Send a Tweet
Most Popular Choices
Share on Facebook 11 Share on Twitter Printer Friendly Page More Sharing
OpEdNews Op Eds    H3'ed 12/17/19

Progressives Need a United Front for Bernie Sanders and Elizabeth Warren

By       (Page 1 of 2 pages) (View How Many People Read This)   No comments
Author 38935
Message Norman Solomon
Become a Fan
  (24 fans)

From Reader Supported News

Bernie Sanders and Elizabeth Warren are both attracting large crowds
Bernie Sanders and Elizabeth Warren are both attracting large crowds
(Image by YouTube, Channel: QuickTake by Bloomberg)
  Details   DMCA

We're now seven weeks away from the Iowa caucuses, the first voting in the Democratic presidential race. After that, frontloaded primaries might decide the nominee by late spring. For progressives torn between Bernie Sanders and Elizabeth Warren or fervently committed to one of them choices on how to approach the next few months could change the course of history.

As a kindred activist put it to me when we crossed paths last weekend, "Bernie speaks our language" a shorthand way of saying that the Bernie 2020 campaign is a fight for a truly transformative and humanistic future. "Not me. Us."

I actively support Bernie because his voice is ours for genuine democracy and social justice. Hearing just a few minutes from a recent Bernie speech is a reminder of just how profoundly that is true.

At the same time, many thoughtful and well-informed progressives are supporting Warren. While I'm wary of the conventional foreign-policy outlook that she laid out early this year and reaffirmed days ago, there's much to applaud in Warren's record and proposals on economic and social issues. Notwithstanding her declaration of being "a capitalist to my bones," Warren has earned corporate America's hostility.

Overall, Wall Street despises Elizabeth Warren. With some exceptions, the titans of "the Street" are highly averse to her regulatory agenda, fear her plans such as a wealth tax, and definitely don't want her to become president.

What's more, the power structure of top corporate Democrats is out to crush the Warren campaign as well as the Sanders campaign. Not coincidentally, corporate media attacks rose along with Warren's poll numbers. The corporate system's antipathy toward her isn't as high as it is toward Sanders, but it's pretty damn high.

Meanwhile, powerful status-quo interests are eager to see acrimony develop between Sanders and Warren forces.

"The year began with a weak-looking Sen. Elizabeth Warren posing no threat to Sanders; by summer, Warren had jumped past Sanders and the rest of the field," The Washington Post's David Weigel noted days ago. "Now, with Warren's momentum fading, the two Democrats most broadly acceptable to the left have been splitting endorsements and capturing separate swaths of the electorate."

Let's face it. Supporters of Sanders and Warren will probably need each other if one of them is going to win the nomination.

Scenarios for Sanders or Warren to ultimately go it alone at the mid-July national convention in Milwaukee are unlikely. Much more probable is a necessity of teaming up to combine the leverage of their delegates.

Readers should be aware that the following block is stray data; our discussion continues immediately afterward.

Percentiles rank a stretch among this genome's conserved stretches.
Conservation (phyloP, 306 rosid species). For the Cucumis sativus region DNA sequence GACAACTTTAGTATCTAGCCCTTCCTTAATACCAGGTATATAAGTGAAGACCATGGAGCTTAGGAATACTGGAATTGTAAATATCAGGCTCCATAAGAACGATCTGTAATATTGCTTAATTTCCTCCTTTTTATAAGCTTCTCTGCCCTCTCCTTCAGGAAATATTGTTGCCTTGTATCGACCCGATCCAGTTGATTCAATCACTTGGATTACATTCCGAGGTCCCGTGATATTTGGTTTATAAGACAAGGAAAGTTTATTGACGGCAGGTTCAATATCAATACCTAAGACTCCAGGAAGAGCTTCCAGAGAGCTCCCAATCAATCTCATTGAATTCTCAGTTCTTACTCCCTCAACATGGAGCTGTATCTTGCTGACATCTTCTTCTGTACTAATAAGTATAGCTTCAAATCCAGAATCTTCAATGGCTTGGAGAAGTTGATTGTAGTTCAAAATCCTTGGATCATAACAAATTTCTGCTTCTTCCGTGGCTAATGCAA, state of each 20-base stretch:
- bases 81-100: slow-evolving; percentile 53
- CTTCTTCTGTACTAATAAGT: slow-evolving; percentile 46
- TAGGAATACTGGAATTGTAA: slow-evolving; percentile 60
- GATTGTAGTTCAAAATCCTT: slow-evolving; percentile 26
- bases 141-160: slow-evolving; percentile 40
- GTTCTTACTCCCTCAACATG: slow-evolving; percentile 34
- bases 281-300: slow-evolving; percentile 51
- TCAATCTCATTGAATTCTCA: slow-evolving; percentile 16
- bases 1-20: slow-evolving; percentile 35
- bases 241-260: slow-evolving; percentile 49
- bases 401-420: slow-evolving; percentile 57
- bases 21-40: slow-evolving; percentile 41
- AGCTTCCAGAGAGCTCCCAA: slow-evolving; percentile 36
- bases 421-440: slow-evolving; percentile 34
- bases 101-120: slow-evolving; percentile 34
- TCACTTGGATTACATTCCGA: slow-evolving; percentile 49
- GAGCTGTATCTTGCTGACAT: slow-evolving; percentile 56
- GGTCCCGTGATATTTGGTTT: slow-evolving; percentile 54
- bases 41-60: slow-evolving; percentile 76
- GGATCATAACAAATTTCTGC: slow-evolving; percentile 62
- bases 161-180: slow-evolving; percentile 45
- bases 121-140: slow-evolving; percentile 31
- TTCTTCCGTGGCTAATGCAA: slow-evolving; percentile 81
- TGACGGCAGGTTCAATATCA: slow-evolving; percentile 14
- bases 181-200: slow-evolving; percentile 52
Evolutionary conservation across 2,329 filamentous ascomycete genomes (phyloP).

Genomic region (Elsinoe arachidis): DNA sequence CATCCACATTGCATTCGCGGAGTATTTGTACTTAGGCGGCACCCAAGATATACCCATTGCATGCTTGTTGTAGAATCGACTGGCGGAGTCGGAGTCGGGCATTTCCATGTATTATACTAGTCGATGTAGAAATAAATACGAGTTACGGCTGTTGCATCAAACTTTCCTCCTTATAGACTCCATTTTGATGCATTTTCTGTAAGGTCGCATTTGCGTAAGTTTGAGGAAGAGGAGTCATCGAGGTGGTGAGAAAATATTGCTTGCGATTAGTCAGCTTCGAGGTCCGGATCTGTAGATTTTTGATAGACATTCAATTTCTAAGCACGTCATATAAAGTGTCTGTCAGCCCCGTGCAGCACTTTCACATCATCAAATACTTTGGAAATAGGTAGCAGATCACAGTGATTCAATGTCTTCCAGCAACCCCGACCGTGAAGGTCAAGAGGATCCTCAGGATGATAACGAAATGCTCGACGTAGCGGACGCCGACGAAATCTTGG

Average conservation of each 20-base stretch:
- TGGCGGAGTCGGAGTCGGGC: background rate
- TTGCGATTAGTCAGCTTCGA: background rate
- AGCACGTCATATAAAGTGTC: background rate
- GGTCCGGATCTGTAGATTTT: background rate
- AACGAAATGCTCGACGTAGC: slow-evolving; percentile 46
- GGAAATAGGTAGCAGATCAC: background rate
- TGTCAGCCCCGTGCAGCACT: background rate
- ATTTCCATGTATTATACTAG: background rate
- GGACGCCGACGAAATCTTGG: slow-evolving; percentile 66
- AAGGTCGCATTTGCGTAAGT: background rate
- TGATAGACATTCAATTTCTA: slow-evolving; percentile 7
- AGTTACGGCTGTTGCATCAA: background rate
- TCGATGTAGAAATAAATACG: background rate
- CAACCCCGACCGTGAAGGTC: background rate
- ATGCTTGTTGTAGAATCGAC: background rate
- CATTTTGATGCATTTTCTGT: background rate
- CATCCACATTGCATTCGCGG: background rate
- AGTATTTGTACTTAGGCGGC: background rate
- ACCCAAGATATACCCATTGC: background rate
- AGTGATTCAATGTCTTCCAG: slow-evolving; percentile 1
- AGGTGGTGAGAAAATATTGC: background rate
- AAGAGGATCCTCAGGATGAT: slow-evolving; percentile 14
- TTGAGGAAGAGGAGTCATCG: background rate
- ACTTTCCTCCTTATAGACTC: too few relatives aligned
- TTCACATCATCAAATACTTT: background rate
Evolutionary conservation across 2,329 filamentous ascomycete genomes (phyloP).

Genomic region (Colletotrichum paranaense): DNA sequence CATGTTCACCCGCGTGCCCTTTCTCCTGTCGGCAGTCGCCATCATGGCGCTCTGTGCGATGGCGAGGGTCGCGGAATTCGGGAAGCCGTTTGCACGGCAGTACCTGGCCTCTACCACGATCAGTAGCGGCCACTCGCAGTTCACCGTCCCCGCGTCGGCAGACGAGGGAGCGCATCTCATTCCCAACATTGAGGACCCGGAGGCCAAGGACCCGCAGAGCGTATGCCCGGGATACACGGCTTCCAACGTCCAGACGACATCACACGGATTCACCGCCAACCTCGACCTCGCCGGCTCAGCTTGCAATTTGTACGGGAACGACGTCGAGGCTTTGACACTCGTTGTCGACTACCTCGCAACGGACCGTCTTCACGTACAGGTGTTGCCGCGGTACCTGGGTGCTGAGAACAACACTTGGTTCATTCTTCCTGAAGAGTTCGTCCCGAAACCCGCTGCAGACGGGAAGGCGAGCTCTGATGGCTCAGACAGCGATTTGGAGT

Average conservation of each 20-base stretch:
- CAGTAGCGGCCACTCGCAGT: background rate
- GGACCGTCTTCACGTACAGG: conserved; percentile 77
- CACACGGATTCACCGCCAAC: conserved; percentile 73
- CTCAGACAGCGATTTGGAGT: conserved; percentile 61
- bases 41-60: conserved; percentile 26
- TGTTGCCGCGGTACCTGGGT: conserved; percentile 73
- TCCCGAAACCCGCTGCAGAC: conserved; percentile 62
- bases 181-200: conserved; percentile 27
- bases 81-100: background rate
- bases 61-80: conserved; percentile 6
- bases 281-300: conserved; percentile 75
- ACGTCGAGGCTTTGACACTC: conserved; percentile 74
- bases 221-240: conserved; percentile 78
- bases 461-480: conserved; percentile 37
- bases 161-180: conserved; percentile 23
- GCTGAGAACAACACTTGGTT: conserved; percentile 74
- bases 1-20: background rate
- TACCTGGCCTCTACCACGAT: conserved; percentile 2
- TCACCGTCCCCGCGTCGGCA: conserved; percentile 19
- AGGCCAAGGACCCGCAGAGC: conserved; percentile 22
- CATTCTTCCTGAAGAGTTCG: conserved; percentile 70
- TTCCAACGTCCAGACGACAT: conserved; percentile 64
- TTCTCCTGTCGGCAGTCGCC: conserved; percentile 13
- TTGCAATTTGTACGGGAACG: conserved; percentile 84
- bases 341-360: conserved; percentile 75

In the shorter term, given the structure and rules of the Iowa caucuses coming up on February 3, tacit teamwork between Sanders and Warren supporters would benefit both while undermining the corporate Democrats in contention.

The approach taken so far by Sanders and Warren on the campaign trail suggests how their supporters ought to proceed in relation to each other illuminating real and important differences without rancor, while teaming up to fend off policy attacks from corporate-backed opponents.

What continues to be in effect between Sanders and Warren and what is needed among their supporters on the ground is the equivalent of a nonaggression pact. At the same time, we should be willing to draw clear distinctions between the policy positions of those two candidates.

The need is for supporters to openly explain reasons for preferring Warren or Sanders while avoiding the start of a mutual demolition derby. In the process of strengthening progressive forces, it's vital to defeat corporate Democrats, before proceeding to defeat Donald Trump.

Next Page  1  |  2

 

Rate It | View Ratings

Norman Solomon Social Media Pages: Facebook page url on login Profile not filled in       Twitter page url on login Profile not filled in       Linkedin page url on login Profile not filled in       Instagram page url on login Profile not filled in

Norman Solomon is cofounder and national coordinator of RootsAction.org. He was a Bernie Sanders delegate from California to the 2016 Democratic National Convention and is currently a coordinator of the relaunched Bernie Delegates Network. (more...)
 

Go To Commenting
The views expressed herein are the sole responsibility of the author and do not necessarily reflect those of this website or its editors.
Writers Guidelines
Contact AuthorContact Author Contact EditorContact Editor Author PageView Authors' Articles
Support OpEdNews

OpEdNews depends upon can't survive without your help.

If you value this article and the work of OpEdNews, please either Donate or Purchase a premium membership.

STAY IN THE KNOW
If you've enjoyed this, sign up for our daily or weekly newsletter to get lots of great progressive content.
Daily Weekly     OpEdNews Newsletter
Name
Email
   (Opens new browser window)
 

Most Popular Articles by this Author:     (View All Most Popular Articles by this Author)

The Growing Campaign to Revoke Obama's Nobel Peace Prize

Clinton's Transition Team: A Corporate Presidency Foretold

Is MSNBC Now the Most Dangerous Warmonger Network?

Obama's Escalating War on Freedom of the Press

Obama's Speech, Translated into Candor

The Long Road to Impeaching Trump Just Got Shorter

To View Comments or Join the Conversation: